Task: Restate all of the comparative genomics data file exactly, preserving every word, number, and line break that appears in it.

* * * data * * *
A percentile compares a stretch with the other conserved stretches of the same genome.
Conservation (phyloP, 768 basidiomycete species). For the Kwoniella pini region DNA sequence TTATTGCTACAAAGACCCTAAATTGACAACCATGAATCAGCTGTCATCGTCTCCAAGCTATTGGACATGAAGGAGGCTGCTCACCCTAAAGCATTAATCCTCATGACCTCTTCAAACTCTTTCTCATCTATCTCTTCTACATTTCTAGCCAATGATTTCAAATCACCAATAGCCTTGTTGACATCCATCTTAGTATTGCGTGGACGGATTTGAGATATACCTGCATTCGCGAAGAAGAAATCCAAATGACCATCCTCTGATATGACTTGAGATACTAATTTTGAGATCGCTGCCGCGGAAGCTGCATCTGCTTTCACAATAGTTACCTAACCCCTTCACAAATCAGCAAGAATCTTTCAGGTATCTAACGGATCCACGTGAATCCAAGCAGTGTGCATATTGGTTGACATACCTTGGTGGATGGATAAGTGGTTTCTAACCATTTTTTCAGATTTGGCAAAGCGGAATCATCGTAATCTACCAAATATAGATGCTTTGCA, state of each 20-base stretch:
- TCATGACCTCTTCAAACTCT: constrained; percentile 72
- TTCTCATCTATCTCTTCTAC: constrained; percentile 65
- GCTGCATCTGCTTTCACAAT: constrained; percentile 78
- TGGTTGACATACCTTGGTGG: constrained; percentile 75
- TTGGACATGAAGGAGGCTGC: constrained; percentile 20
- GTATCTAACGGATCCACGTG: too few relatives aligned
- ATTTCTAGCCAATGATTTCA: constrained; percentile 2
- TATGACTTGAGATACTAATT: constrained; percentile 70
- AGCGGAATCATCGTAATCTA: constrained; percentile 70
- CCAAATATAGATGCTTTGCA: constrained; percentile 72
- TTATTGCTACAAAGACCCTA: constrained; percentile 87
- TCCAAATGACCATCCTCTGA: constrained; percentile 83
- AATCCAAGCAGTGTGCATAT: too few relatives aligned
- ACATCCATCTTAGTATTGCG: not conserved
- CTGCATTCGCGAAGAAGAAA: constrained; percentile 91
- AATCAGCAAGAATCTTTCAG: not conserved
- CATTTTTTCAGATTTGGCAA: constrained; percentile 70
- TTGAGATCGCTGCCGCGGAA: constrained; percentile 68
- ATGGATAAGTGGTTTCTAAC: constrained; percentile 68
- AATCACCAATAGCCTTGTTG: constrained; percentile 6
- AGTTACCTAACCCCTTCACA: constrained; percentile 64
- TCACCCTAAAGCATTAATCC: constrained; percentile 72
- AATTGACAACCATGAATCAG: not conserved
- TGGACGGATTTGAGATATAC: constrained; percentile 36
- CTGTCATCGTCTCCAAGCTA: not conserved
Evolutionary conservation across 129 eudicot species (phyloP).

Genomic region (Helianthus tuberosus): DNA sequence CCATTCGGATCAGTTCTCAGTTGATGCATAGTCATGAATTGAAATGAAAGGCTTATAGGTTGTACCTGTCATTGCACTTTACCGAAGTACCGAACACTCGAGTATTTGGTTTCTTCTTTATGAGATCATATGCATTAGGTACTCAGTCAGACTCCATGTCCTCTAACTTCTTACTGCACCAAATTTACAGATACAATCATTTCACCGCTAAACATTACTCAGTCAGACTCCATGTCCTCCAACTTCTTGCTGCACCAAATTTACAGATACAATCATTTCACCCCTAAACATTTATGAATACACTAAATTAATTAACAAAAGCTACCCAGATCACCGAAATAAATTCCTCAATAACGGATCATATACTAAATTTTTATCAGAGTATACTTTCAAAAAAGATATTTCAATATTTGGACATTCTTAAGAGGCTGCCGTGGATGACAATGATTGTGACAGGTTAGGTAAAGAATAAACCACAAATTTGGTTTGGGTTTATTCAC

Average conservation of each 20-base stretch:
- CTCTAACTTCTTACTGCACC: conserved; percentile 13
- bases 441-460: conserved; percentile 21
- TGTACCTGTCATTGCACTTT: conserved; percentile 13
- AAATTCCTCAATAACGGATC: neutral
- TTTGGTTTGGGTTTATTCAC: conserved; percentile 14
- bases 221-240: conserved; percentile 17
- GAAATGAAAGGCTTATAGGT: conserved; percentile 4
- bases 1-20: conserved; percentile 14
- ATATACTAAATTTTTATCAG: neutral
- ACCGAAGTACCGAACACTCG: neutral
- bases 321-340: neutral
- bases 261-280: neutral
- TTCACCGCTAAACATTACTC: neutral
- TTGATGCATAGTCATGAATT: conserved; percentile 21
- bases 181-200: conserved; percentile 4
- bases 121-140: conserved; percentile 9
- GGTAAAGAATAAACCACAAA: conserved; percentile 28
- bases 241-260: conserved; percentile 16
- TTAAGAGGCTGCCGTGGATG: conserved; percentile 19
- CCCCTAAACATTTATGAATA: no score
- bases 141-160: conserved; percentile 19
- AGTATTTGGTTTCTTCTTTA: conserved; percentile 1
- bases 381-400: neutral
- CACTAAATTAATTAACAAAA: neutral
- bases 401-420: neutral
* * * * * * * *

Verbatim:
A percentile compares a stretch with the other conserved stretches of the same genome.
Conservation (phyloP, 768 basidiomycete species). For the Kwoniella pini region DNA sequence TTATTGCTACAAAGACCCTAAATTGACAACCATGAATCAGCTGTCATCGTCTCCAAGCTATTGGACATGAAGGAGGCTGCTCACCCTAAAGCATTAATCCTCATGACCTCTTCAAACTCTTTCTCATCTATCTCTTCTACATTTCTAGCCAATGATTTCAAATCACCAATAGCCTTGTTGACATCCATCTTAGTATTGCGTGGACGGATTTGAGATATACCTGCATTCGCGAAGAAGAAATCCAAATGACCATCCTCTGATATGACTTGAGATACTAATTTTGAGATCGCTGCCGCGGAAGCTGCATCTGCTTTCACAATAGTTACCTAACCCCTTCACAAATCAGCAAGAATCTTTCAGGTATCTAACGGATCCACGTGAATCCAAGCAGTGTGCATATTGGTTGACATACCTTGGTGGATGGATAAGTGGTTTCTAACCATTTTTTCAGATTTGGCAAAGCGGAATCATCGTAATCTACCAAATATAGATGCTTTGCA, state of each 20-base stretch:
- TCATGACCTCTTCAAACTCT: constrained; percentile 72
- TTCTCATCTATCTCTTCTAC: constrained; percentile 65
- GCTGCATCTGCTTTCACAAT: constrained; percentile 78
- TGGTTGACATACCTTGGTGG: constrained; percentile 75
- TTGGACATGAAGGAGGCTGC: constrained; percentile 20
- GTATCTAACGGATCCACGTG: too few relatives aligned
- ATTTCTAGCCAATGATTTCA: constrained; percentile 2
- TATGACTTGAGATACTAATT: constrained; percentile 70
- AGCGGAATCATCGTAATCTA: constrained; percentile 70
- CCAAATATAGATGCTTTGCA: constrained; percentile 72
- TTATTGCTACAAAGACCCTA: constrained; percentile 87
- TCCAAATGACCATCCTCTGA: constrained; percentile 83
- AATCCAAGCAGTGTGCATAT: too few relatives aligned
- ACATCCATCTTAGTATTGCG: not conserved
- CTGCATTCGCGAAGAAGAAA: constrained; percentile 91
- AATCAGCAAGAATCTTTCAG: not conserved
- CATTTTTTCAGATTTGGCAA: constrained; percentile 70
- TTGAGATCGCTGCCGCGGAA: constrained; percentile 68
- ATGGATAAGTGGTTTCTAAC: constrained; percentile 68
- AATCACCAATAGCCTTGTTG: constrained; percentile 6
- AGTTACCTAACCCCTTCACA: constrained; percentile 64
- TCACCCTAAAGCATTAATCC: constrained; percentile 72
- AATTGACAACCATGAATCAG: not conserved
- TGGACGGATTTGAGATATAC: constrained; percentile 36
- CTGTCATCGTCTCCAAGCTA: not conserved
Evolutionary conservation across 129 eudicot species (phyloP).

Genomic region (Helianthus tuberosus): DNA sequence CCATTCGGATCAGTTCTCAGTTGATGCATAGTCATGAATTGAAATGAAAGGCTTATAGGTTGTACCTGTCATTGCACTTTACCGAAGTACCGAACACTCGAGTATTTGGTTTCTTCTTTATGAGATCATATGCATTAGGTACTCAGTCAGACTCCATGTCCTCTAACTTCTTACTGCACCAAATTTACAGATACAATCATTTCACCGCTAAACATTACTCAGTCAGACTCCATGTCCTCCAACTTCTTGCTGCACCAAATTTACAGATACAATCATTTCACCCCTAAACATTTATGAATACACTAAATTAATTAACAAAAGCTACCCAGATCACCGAAATAAATTCCTCAATAACGGATCATATACTAAATTTTTATCAGAGTATACTTTCAAAAAAGATATTTCAATATTTGGACATTCTTAAGAGGCTGCCGTGGATGACAATGATTGTGACAGGTTAGGTAAAGAATAAACCACAAATTTGGTTTGGGTTTATTCAC

Average conservation of each 20-base stretch:
- CTCTAACTTCTTACTGCACC: conserved; percentile 13
- bases 441-460: conserved; percentile 21
- TGTACCTGTCATTGCACTTT: conserved; percentile 13
- AAATTCCTCAATAACGGATC: neutral
- TTTGGTTTGGGTTTATTCAC: conserved; percentile 14
- bases 221-240: conserved; percentile 17
- GAAATGAAAGGCTTATAGGT: conserved; percentile 4
- bases 1-20: conserved; percentile 14
- ATATACTAAATTTTTATCAG: neutral
- ACCGAAGTACCGAACACTCG: neutral
- bases 321-340: neutral
- bases 261-280: neutral
- TTCACCGCTAAACATTACTC: neutral
- TTGATGCATAGTCATGAATT: conserved; percentile 21
- bases 181-200: conserved; percentile 4
- bases 121-140: conserved; percentile 9
- GGTAAAGAATAAACCACAAA: conserved; percentile 28
- bases 241-260: conserved; percentile 16
- TTAAGAGGCTGCCGTGGATG: conserved; percentile 19
- CCCCTAAACATTTATGAATA: no score
- bases 141-160: conserved; percentile 19
- AGTATTTGGTTTCTTCTTTA: conserved; percentile 1
- bases 381-400: neutral
- CACTAAATTAATTAACAAAA: neutral
- bases 401-420: neutral